Where U.S. and Iran Find Common Ground

Condemned for apostasy in Iran, Pastor Yousef Nadarkhani’s impending execution has not aroused as much attention as the execution in September of Troy Davis in Georgia, which provoked an international outcry and renewed U.S. debate over the death penalty. Nadarkhani has twice refused to recant his Christian faith during court hearings. If he persists, he will be scheduled for execution. He was arrested in his home city of Rasht in October 2009 while attempting to register his church, an effort viewed as a challenge to the Muslim monopoly on the religious instruction of children in Iran. Perhaps in response to social unrest, executions in Iran have spiked this year, with more than 320 tallied by the end of June. It is in the use of capital punishment that the United States and Iran find themselves in a rare area of agreement. They are among the handful of nations that conducted executions in 2010: China (several thousand), North Korea (60), Yemen (53) and Japan (2). Last year Iran executed 252 people and the United States 46.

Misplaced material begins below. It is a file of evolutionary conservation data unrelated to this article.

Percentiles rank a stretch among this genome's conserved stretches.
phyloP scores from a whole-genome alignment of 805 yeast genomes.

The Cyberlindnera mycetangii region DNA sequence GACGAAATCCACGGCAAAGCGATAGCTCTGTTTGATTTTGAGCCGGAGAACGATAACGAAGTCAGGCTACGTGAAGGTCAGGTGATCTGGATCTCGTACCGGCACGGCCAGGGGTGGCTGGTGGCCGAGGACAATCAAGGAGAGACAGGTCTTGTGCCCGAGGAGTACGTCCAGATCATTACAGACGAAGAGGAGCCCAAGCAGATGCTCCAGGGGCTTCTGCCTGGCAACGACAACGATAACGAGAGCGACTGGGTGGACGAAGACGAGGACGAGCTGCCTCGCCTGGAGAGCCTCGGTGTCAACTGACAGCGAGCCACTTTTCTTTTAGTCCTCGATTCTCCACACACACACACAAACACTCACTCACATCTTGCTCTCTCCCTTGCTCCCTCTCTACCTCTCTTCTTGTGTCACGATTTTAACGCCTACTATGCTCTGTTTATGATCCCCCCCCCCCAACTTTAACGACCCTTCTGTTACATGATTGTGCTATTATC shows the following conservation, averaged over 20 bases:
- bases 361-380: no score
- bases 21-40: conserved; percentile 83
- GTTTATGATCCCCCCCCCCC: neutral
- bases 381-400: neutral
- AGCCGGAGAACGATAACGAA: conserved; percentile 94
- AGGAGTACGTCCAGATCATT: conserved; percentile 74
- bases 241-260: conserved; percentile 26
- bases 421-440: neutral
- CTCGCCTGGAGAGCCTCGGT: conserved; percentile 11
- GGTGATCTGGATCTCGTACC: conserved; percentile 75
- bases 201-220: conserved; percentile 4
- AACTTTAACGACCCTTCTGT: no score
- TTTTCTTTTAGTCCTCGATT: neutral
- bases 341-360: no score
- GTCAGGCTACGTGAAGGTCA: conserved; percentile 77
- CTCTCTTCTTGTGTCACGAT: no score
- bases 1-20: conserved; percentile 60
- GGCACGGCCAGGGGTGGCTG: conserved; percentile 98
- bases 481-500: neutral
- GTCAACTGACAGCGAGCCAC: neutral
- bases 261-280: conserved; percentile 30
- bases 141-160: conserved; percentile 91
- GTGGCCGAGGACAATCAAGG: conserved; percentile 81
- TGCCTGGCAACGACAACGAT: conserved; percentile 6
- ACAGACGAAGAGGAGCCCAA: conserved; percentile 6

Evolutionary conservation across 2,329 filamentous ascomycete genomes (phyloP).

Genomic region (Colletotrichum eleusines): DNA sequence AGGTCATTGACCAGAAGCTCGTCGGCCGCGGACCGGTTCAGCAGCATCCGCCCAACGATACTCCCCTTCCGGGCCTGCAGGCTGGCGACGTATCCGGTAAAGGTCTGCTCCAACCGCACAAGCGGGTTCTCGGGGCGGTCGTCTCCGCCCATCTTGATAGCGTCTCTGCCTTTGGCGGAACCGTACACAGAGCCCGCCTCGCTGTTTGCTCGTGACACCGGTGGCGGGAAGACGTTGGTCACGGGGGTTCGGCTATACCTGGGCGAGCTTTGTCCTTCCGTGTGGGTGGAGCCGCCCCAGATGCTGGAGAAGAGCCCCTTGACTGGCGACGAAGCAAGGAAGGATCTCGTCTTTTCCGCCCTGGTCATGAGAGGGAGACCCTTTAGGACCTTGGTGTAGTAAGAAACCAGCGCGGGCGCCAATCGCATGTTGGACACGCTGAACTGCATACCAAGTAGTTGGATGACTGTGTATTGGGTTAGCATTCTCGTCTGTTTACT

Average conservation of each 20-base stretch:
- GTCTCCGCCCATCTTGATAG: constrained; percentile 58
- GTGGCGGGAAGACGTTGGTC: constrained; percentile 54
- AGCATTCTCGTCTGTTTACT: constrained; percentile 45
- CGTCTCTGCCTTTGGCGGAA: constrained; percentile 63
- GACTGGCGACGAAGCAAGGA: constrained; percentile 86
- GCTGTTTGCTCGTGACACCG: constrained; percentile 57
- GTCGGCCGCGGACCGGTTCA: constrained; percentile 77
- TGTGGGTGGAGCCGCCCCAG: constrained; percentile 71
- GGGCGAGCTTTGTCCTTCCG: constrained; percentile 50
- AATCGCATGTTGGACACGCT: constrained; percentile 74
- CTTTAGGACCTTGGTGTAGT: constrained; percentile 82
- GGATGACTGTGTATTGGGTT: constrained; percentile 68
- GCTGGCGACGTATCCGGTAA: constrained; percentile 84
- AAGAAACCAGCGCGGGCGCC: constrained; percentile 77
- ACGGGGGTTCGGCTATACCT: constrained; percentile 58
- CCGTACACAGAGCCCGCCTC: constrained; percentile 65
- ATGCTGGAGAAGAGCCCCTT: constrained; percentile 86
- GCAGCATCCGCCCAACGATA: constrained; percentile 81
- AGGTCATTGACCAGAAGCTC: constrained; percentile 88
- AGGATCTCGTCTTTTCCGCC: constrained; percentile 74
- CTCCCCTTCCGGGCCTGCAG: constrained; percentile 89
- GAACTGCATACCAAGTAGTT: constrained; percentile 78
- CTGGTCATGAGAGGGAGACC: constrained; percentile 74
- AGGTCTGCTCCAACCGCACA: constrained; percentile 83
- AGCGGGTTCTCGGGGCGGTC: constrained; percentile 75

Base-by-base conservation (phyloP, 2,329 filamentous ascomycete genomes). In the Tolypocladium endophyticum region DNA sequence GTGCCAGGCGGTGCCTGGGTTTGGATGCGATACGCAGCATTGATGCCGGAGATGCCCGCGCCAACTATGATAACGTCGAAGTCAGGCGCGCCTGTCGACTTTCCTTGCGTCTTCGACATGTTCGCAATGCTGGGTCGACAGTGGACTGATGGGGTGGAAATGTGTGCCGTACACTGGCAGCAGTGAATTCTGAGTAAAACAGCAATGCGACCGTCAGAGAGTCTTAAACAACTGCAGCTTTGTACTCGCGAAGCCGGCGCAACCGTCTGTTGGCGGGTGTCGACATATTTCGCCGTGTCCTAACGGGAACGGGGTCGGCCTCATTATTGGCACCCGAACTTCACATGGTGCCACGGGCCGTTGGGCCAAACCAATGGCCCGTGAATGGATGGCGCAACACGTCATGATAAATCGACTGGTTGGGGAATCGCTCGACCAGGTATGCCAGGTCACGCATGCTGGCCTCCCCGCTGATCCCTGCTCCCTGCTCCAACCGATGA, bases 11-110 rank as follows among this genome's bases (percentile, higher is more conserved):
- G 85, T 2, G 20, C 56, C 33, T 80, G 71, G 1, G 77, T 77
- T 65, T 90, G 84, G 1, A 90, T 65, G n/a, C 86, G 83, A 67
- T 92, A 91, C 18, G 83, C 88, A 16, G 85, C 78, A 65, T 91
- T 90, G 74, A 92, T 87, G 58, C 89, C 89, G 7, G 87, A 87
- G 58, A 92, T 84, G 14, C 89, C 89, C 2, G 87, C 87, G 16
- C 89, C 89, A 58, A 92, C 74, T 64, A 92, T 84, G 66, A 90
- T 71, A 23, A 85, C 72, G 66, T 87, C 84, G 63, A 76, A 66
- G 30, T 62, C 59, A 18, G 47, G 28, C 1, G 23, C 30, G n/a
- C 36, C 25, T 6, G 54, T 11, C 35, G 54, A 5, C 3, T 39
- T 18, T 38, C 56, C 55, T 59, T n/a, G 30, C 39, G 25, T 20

Comments are automatically closed two weeks after an article's initial publication. See our comments policy for more.

Advertisement
Advertisement

The latest from america

Brother Alois Leser, prior of the Taizé ecumenical community in France, is seen before the encounter at the World Council of Churches' ecumenical center in Geneva June 21. (CNS photo/Paul Haring)
“We live in a world of competition, where you have to be the best. This pressure comes even from the families, from society,” said Brother Alois Löser.
Michael J. O’LoughlinOctober 17, 2018
The tête-à-tête between Paul Krugman and Nancy Pelosi in Manhattan was like a documentary about a once-popular rock band. (Rod Morata/Michael Priest Photography)
Speaking in a deep blue stronghold, the Democratic leader of the House calls for “civility” and cautiously hopes that she will again wield the speaker’s gavel in January.
Brandon SanchezOctober 16, 2018
The lecture provoked no hostile reaction from the students who heard it. But a media firestorm erupted.
John J. ConleyOctober 16, 2018
Though the current synod appears to lack the sort of drama and high-stakes debates of the previous two, the role of conscience appears to be a common thread.
Michael J. O’LoughlinOctober 16, 2018